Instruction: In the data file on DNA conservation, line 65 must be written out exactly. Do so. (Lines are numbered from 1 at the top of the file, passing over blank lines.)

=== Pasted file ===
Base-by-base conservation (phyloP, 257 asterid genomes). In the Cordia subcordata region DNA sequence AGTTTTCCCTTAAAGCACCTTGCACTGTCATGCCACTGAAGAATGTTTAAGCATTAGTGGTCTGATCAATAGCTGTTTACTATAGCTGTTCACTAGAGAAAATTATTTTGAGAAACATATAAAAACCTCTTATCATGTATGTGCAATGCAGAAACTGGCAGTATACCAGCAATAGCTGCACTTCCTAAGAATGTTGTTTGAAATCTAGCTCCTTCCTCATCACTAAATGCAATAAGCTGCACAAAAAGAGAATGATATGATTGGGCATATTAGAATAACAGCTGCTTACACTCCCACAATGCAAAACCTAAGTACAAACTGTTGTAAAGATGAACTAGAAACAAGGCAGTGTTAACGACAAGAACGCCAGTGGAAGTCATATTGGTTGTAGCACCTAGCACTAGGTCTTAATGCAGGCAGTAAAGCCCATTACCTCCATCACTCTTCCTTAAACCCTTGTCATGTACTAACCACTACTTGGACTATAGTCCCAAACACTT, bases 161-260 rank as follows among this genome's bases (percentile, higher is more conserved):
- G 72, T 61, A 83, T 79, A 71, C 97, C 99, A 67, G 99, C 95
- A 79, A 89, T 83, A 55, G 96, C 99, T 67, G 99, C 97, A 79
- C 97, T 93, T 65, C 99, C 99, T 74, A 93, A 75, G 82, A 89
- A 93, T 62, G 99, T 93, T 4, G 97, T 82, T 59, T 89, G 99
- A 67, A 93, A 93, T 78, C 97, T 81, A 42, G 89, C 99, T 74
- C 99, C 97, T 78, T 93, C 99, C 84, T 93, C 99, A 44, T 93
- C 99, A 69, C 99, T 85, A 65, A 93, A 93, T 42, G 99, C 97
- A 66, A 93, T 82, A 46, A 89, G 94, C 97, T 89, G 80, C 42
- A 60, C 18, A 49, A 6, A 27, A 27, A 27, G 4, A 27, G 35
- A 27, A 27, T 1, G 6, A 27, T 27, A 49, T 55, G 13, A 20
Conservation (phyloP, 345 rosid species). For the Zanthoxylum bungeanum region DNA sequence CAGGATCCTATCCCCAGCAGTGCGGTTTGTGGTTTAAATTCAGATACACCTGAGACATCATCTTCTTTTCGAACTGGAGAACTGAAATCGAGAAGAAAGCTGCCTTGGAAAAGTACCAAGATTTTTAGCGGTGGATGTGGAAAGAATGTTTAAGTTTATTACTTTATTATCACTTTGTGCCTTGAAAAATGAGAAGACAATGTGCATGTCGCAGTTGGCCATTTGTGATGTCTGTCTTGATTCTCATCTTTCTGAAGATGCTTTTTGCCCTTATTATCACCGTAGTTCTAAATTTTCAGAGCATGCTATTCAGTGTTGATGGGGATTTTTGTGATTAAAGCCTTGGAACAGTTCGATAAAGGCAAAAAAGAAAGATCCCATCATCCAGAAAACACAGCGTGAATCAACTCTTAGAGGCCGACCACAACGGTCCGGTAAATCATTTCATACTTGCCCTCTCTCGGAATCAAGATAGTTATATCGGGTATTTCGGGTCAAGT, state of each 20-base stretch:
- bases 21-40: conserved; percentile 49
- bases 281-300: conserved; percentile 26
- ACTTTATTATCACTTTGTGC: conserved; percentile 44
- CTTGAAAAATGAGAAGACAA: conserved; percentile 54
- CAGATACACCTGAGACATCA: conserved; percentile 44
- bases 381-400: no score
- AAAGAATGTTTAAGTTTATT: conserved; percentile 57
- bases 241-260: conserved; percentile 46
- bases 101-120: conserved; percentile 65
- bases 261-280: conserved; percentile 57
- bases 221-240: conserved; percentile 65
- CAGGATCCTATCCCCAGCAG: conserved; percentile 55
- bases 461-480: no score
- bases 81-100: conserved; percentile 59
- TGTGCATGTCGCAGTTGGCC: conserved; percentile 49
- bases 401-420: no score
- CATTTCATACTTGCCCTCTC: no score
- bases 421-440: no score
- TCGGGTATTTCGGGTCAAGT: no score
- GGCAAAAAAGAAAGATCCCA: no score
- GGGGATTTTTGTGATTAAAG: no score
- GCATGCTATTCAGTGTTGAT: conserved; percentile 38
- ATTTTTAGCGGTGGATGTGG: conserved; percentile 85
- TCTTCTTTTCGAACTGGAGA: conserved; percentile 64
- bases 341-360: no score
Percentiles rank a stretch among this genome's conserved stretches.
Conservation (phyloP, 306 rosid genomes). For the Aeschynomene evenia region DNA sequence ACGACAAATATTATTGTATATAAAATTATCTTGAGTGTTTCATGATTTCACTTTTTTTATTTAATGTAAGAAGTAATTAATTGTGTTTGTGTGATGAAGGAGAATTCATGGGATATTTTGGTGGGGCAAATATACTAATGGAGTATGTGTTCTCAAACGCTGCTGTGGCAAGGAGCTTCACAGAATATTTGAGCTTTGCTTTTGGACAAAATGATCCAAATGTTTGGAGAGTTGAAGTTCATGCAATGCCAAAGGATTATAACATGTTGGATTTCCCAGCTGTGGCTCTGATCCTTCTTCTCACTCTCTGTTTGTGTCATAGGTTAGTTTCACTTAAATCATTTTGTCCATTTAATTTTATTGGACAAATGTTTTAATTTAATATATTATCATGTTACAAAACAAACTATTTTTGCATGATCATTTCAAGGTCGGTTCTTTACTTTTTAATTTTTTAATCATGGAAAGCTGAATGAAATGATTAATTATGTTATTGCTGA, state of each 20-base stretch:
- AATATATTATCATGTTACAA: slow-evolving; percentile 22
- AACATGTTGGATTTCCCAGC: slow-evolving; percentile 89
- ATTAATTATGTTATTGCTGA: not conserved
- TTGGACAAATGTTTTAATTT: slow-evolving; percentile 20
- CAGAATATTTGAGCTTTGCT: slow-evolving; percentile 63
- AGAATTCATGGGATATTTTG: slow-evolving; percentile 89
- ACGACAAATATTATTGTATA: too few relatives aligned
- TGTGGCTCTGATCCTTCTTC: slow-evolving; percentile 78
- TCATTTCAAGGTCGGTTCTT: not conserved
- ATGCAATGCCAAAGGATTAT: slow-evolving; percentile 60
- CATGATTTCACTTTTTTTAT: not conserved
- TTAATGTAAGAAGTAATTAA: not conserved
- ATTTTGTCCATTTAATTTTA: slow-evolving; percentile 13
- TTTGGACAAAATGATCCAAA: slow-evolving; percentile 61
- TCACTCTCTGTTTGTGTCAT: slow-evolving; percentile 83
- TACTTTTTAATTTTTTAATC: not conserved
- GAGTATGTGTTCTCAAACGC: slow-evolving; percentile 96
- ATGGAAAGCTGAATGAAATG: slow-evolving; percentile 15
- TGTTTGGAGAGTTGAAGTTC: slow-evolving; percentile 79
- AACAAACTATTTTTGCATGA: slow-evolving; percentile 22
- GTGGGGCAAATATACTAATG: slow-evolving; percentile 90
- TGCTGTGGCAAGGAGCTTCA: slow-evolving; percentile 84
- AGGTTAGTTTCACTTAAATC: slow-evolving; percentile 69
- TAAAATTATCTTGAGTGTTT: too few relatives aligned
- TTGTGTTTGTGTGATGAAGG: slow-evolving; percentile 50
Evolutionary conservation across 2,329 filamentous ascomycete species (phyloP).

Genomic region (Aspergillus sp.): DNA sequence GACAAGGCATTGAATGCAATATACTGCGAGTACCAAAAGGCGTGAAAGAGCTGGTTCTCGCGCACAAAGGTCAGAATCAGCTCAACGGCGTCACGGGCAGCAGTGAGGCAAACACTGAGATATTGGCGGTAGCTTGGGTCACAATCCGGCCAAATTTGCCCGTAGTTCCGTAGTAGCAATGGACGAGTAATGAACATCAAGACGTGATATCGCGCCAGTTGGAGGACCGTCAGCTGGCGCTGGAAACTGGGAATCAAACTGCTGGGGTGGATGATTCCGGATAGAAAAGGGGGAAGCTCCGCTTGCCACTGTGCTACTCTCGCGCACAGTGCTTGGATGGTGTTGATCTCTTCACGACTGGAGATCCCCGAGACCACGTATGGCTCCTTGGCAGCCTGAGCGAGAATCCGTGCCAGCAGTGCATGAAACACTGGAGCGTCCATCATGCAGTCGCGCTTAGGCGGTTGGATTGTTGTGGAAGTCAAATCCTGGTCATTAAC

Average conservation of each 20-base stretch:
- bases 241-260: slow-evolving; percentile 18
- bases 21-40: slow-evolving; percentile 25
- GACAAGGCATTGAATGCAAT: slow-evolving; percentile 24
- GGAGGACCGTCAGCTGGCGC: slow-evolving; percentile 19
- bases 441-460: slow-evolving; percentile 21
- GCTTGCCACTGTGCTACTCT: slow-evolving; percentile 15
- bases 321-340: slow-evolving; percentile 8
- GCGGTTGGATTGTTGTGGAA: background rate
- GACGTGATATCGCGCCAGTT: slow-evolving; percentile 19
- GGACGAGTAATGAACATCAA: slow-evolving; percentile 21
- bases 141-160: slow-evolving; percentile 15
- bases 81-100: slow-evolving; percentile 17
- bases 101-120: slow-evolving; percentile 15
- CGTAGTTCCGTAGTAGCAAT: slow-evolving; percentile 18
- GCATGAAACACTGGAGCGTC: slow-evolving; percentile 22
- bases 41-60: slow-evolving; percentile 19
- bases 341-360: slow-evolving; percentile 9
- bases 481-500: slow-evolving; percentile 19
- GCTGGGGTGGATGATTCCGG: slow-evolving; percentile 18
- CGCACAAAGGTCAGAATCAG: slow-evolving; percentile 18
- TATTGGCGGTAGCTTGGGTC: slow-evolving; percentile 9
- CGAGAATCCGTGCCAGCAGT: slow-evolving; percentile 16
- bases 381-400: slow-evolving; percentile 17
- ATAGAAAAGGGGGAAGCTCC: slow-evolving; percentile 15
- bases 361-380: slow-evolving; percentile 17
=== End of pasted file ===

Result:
Evolutionary conservation across 2,329 filamentous ascomycete species (phyloP).